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UCLA Kickers: Odd Men Out?
Courtesy: UCLA Athletics  
Release:  10/02/2008

Oct. 2, 2008

By Stephanie Sampson
UCLA Assistant Sports Information Director

Kickers have often been thought of as odd men out, or a little bit off. However, for the three UCLA kickers - redshirt senior Aaron Perez, redshirt junior Jimmy Rotstein and redshirt sophomore Kai Forbath, they believe that stigma should be attributed to all positions.

"I don't think there's anything really odd about any of us," said Perez. "Just because we're a little isolated during practice, doesn't mean we're weird. There are plenty of players across the country in all different positions that are a little bit weird. Not just kickers. They just aren't off to the side, so no one notices."

All Fun And Games?
Typically isolated during most of practice except during the special team periods and two-minute drills, the kickers are usually off to the side working on their kicks or participating in traditional `kicker games,' which have been passed down throughout the years by one kicker to the next.

"Chris Kluwe and Justin Medlock passed down the games we play, and it's our job to pass it down to the next line of kickers, so we're teaching Jeff Locke," said Perez.

Jimmy Rotstein


Aside from the games and kicking, the special teamers also pass time through a plethora of conversational topics, ranging from politics to girls to previous games.

"We're all really close friends," said Rotstein. "Kai and I are roommates, and we always talk about what's going on in our lives."

Although there is a lot of down time for the kickers, the guys never lose their focus. For the 10-15 minutes they get into practice, they make themost of it. Whether it's drilling the ball through the uprights on a field goal drill, kicking off into the end zone, or working on getting that perfect, coffincorner punt, these special teamers always try to make practice perfect.

"We might not be out there running schemes or hitting, but we try to be as productive as possible during the time we have on the field," noted Perez.

All He Has Left To Beat Is The Kicker...
For most kickers, if they have to make a tackle, it's not a good thing for the team. It means the coverage is blown or their kick went horribly wrong, but in that off chance the kicker needs to make a tackle, it might be good to have a little practice.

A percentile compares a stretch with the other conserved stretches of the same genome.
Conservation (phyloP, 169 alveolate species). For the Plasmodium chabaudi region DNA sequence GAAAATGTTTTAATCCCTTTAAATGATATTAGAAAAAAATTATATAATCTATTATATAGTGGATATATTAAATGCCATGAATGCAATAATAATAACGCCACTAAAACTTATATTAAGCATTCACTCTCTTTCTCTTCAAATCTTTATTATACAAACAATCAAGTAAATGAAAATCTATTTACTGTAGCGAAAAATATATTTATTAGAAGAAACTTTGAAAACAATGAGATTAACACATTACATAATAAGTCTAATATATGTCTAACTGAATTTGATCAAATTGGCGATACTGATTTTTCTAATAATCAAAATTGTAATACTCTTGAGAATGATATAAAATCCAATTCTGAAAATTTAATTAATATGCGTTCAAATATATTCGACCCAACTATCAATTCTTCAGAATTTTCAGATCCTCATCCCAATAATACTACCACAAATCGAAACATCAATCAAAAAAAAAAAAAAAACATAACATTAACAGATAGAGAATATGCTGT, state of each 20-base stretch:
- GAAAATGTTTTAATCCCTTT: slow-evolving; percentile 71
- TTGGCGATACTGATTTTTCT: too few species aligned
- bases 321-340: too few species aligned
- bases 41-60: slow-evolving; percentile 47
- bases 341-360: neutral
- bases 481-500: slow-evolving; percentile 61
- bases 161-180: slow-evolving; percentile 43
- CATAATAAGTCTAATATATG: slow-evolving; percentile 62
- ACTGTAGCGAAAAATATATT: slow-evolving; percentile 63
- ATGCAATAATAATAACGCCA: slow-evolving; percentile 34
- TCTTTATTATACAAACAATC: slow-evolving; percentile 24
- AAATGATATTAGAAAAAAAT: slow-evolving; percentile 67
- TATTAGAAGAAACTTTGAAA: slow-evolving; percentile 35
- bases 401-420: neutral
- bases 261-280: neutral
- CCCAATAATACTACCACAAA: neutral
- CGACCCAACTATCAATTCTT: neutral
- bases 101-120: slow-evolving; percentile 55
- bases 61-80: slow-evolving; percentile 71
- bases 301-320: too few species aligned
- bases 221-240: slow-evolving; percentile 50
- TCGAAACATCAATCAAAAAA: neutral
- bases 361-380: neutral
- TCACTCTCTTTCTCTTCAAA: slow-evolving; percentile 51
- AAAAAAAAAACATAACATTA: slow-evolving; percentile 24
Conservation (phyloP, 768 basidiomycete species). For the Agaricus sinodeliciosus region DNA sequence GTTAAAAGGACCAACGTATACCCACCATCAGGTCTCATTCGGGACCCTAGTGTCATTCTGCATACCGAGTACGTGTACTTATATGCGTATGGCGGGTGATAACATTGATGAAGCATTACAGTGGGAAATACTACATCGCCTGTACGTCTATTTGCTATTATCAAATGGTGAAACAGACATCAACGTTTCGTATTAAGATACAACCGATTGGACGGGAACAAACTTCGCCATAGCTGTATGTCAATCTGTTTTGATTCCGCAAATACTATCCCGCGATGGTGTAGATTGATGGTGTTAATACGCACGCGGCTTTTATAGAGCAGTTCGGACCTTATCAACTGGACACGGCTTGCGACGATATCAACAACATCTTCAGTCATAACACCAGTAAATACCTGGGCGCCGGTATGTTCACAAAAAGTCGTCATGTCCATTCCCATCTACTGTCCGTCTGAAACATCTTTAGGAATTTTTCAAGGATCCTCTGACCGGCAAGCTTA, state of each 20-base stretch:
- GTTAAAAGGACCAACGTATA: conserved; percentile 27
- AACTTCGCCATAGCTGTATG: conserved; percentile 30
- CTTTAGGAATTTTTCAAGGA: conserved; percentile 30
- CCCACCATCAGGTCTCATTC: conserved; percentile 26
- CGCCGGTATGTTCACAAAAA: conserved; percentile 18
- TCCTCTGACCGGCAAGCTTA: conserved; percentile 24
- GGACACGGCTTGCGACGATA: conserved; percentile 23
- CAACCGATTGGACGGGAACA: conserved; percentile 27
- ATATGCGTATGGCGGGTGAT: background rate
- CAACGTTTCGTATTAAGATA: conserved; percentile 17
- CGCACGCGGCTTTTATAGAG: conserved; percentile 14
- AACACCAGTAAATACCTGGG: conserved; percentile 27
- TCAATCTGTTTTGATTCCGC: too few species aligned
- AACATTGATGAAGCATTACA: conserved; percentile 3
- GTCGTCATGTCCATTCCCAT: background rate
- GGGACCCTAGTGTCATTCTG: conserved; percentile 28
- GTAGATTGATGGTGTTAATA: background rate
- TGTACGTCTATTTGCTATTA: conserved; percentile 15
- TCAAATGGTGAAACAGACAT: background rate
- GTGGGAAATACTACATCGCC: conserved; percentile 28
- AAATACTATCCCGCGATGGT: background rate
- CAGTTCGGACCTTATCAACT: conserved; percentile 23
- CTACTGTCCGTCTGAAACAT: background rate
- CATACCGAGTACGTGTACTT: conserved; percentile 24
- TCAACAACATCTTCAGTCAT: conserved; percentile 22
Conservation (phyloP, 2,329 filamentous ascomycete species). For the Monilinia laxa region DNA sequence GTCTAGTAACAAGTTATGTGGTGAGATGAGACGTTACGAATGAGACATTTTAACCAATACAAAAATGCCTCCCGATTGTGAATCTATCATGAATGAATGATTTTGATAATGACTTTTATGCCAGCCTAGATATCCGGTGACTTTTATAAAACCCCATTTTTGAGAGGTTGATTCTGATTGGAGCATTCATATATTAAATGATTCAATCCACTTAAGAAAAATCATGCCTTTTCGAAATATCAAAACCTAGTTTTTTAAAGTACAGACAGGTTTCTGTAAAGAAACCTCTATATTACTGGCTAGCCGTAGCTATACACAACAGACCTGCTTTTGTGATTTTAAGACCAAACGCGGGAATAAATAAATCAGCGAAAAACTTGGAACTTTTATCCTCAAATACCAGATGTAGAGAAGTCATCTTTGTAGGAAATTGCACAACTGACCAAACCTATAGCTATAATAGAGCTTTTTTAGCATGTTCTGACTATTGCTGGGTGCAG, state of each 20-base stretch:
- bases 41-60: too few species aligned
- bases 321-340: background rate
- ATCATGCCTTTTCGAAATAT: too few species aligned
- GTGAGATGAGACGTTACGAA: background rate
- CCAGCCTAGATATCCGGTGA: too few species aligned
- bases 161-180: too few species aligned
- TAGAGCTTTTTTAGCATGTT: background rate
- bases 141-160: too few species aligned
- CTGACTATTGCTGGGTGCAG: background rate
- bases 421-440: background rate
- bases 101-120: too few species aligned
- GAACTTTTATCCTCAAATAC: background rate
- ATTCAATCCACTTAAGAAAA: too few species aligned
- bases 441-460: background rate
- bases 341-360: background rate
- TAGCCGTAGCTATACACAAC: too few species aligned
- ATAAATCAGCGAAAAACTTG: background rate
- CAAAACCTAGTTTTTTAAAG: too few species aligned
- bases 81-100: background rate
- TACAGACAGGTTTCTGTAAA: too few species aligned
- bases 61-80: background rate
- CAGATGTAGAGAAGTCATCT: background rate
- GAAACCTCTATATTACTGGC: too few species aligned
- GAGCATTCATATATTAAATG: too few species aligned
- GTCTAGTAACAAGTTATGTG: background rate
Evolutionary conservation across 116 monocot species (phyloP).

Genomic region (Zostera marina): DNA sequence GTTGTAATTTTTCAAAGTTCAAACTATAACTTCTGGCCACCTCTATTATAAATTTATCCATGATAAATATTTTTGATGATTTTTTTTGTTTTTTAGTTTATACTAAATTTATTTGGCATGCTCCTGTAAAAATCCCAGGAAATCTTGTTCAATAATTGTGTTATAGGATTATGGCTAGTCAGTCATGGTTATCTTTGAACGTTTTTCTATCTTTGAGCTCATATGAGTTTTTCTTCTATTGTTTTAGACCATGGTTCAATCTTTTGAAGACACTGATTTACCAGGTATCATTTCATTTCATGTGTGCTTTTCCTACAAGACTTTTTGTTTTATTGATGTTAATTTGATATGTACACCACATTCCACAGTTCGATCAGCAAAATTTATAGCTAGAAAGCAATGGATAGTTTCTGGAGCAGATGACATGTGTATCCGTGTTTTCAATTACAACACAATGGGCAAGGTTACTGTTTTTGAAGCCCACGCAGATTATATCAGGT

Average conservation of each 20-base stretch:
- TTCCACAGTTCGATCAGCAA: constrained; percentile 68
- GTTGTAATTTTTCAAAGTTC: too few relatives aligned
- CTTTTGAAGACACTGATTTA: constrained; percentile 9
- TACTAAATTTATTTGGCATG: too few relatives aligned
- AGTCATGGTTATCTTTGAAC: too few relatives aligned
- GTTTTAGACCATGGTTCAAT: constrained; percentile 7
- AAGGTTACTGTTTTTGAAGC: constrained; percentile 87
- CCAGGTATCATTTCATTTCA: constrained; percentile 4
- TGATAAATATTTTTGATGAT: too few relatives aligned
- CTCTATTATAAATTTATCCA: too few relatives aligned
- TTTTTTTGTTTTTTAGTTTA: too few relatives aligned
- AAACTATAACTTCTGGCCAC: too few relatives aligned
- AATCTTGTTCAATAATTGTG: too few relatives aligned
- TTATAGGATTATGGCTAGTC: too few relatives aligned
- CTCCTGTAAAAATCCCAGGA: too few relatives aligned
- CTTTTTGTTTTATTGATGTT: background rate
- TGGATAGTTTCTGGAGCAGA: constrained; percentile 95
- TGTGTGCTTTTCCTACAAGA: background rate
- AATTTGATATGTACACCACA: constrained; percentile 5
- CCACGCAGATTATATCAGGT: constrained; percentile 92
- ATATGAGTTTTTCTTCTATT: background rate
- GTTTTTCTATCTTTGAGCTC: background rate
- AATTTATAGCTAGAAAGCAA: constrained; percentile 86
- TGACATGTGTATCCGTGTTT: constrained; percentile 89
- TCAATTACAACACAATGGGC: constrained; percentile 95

"I joined a drill once at practice and made a tackle, and it knocked the wind out of me, so I'll never do it again in practice," said Rotstein. "I did make a tackle in the Las Vegas Bowl, so at least I was able to do that."

"You kind of know the basics of tackling, so if it happens, it happens," added Perez. "I just try to focus on the kicking, and if the opportunity is there to make a tackle, I hope I'm able to do it."

How To Become A Kicker
Most little kids don't grow up thinking they want to be a kicker. Most kickers grow up playing soccer and somehow find their way onto the football field. For Forbath, coaches asked anyone who thought they could kick to come out and try. Once out on the field, Forbath found a new level of talent that could take him farther than soccer could. Rotstein made a bet with the football coach overseeing his mandatory weight class that he could kick a field goal, and the rest is history. Perez had a friend call him at the last minute because the team was in need of kickers, and within days was on the varsity squad.

Kai Forbath


For all three, their talents began on the soccer field and transferred over onto the football field, where all three have excelled, with two of them being named to award watch lists. Perez has been named to the Ray Guy Award list for the nation's top punter, while Forbath is up for the Lou Groza Award for the NCAA's best place-kicker. However, both men believe without the rest of their team, including their long snapper Christian Yount, those accolades would not be possible.

"We just want to do what we can do help the team," said Perez. "Whether it's kicking the game-winning field goal in overtime against Tennessee, or pinning the opposing team deep in their own territory, we just want to help the team out."

"It's an honor being mentioned," noted Forbath. "But it's not just us. Christian is a big part of my success, and I get great support from Jimmy. He always helps me with my technique. The support from everyone is what helps us get noticed."

For the UCLA kickers, `no man is an island,' they're just off to the side, waiting for their time to come and help the team on game day.


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